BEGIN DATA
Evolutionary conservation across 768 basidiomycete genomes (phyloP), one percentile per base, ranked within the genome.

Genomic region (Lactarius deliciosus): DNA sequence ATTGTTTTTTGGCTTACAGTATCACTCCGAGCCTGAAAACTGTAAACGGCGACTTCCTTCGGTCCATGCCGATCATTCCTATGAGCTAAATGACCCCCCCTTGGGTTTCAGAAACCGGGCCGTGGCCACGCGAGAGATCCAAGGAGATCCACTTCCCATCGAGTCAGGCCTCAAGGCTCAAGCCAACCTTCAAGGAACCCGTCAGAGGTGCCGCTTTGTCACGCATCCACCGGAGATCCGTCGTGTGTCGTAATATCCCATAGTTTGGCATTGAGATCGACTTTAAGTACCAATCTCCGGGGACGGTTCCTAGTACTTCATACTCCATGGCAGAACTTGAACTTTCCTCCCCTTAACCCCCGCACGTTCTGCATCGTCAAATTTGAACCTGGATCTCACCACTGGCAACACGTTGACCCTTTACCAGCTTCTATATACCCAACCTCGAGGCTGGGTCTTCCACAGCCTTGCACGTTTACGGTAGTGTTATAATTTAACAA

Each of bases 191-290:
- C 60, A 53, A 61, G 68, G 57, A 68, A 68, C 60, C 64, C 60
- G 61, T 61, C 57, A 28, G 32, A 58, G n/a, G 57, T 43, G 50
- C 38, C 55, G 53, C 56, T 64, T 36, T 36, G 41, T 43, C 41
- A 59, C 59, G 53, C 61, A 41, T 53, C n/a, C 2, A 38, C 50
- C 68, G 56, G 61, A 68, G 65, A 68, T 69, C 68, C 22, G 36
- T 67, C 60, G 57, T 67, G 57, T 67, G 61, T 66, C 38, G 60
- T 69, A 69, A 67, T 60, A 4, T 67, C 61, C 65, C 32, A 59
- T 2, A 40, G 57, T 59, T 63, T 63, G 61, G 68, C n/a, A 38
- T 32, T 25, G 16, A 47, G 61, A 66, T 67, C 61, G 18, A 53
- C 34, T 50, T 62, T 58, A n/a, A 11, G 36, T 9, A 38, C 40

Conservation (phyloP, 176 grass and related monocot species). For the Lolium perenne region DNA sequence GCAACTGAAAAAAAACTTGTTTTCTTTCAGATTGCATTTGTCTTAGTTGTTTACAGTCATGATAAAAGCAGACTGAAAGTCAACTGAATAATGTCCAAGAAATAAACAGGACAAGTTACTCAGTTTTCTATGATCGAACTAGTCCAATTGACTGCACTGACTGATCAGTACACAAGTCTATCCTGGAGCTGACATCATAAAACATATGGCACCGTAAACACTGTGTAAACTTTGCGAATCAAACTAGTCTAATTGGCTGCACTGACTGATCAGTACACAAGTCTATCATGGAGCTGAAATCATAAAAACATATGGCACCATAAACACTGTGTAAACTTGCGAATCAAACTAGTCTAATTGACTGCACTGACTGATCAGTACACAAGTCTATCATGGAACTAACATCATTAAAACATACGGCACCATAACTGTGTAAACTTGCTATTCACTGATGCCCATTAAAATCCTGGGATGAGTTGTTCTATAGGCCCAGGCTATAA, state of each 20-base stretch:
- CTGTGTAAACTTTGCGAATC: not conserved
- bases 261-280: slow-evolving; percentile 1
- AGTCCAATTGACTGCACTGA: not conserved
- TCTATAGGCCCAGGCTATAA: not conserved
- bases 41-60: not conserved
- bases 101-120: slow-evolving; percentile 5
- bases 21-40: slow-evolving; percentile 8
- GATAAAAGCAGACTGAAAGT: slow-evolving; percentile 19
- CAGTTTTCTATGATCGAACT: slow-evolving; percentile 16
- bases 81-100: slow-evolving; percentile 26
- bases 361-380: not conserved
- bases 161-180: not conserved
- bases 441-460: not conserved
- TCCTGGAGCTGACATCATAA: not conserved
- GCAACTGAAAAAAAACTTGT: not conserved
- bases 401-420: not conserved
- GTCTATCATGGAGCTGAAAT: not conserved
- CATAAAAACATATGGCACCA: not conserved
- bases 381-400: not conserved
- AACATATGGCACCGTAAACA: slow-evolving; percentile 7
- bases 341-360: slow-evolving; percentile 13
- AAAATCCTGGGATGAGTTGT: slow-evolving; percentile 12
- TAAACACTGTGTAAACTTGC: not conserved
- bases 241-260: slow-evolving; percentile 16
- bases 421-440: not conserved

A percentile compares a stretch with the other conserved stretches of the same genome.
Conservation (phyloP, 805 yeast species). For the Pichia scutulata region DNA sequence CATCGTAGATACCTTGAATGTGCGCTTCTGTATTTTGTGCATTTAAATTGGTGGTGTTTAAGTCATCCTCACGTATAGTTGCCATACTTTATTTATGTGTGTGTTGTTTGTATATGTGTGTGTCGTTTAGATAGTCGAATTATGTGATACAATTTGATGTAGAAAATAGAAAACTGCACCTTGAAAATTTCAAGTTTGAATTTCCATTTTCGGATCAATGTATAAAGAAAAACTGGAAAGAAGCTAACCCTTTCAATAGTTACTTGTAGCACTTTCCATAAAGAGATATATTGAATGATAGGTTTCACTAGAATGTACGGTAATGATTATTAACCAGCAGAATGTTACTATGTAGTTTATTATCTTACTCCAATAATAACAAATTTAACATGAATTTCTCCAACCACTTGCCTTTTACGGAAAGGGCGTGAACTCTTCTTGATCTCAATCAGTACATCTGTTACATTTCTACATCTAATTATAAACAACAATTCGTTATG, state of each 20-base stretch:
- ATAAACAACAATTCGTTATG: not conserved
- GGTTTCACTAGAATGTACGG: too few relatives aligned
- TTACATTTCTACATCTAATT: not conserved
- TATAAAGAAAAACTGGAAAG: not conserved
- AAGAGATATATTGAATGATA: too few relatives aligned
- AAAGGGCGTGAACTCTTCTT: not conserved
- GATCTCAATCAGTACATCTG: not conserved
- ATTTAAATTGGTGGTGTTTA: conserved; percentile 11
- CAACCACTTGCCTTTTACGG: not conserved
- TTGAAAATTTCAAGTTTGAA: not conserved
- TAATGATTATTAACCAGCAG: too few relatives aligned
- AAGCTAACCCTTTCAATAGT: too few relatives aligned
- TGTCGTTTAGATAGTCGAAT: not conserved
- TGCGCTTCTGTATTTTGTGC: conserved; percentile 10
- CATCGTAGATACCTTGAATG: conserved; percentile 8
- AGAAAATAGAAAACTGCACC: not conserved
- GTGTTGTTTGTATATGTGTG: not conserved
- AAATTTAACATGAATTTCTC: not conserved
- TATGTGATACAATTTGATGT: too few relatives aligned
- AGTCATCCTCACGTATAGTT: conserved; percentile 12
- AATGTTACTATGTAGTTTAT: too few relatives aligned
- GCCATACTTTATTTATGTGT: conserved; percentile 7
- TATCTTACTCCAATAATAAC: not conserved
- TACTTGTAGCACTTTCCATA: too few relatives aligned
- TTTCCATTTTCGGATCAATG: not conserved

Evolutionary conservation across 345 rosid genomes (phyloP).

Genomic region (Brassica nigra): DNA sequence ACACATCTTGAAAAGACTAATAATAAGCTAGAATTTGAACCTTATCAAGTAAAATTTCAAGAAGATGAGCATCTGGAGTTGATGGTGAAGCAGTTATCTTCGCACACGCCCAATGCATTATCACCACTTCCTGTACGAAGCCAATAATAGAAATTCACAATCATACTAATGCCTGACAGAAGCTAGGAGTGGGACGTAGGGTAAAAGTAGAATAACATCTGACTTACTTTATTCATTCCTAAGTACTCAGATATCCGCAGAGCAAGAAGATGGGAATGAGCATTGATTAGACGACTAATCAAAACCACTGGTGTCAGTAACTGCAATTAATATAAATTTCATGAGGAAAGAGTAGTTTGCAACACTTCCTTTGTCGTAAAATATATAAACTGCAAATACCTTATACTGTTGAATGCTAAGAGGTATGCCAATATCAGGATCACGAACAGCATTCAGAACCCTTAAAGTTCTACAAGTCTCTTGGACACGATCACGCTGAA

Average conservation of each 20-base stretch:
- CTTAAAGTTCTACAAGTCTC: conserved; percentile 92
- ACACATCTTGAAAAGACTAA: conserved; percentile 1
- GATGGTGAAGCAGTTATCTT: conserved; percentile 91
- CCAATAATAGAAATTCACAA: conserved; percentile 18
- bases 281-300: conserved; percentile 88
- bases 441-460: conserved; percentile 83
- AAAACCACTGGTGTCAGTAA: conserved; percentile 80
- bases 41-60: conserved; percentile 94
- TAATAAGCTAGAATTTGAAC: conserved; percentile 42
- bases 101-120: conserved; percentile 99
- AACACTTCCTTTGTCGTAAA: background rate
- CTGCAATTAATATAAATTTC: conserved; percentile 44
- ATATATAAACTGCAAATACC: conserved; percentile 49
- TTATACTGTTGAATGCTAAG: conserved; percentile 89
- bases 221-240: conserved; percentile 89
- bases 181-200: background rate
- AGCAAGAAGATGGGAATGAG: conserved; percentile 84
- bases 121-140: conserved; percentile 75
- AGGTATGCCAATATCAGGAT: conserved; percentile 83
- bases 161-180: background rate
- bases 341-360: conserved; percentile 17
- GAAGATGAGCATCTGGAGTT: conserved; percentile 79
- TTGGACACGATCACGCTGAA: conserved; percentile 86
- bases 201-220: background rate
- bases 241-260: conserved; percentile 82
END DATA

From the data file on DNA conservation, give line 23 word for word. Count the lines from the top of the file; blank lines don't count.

- CAGTTTTCTATGATCGAACT: slow-evolving; percentile 16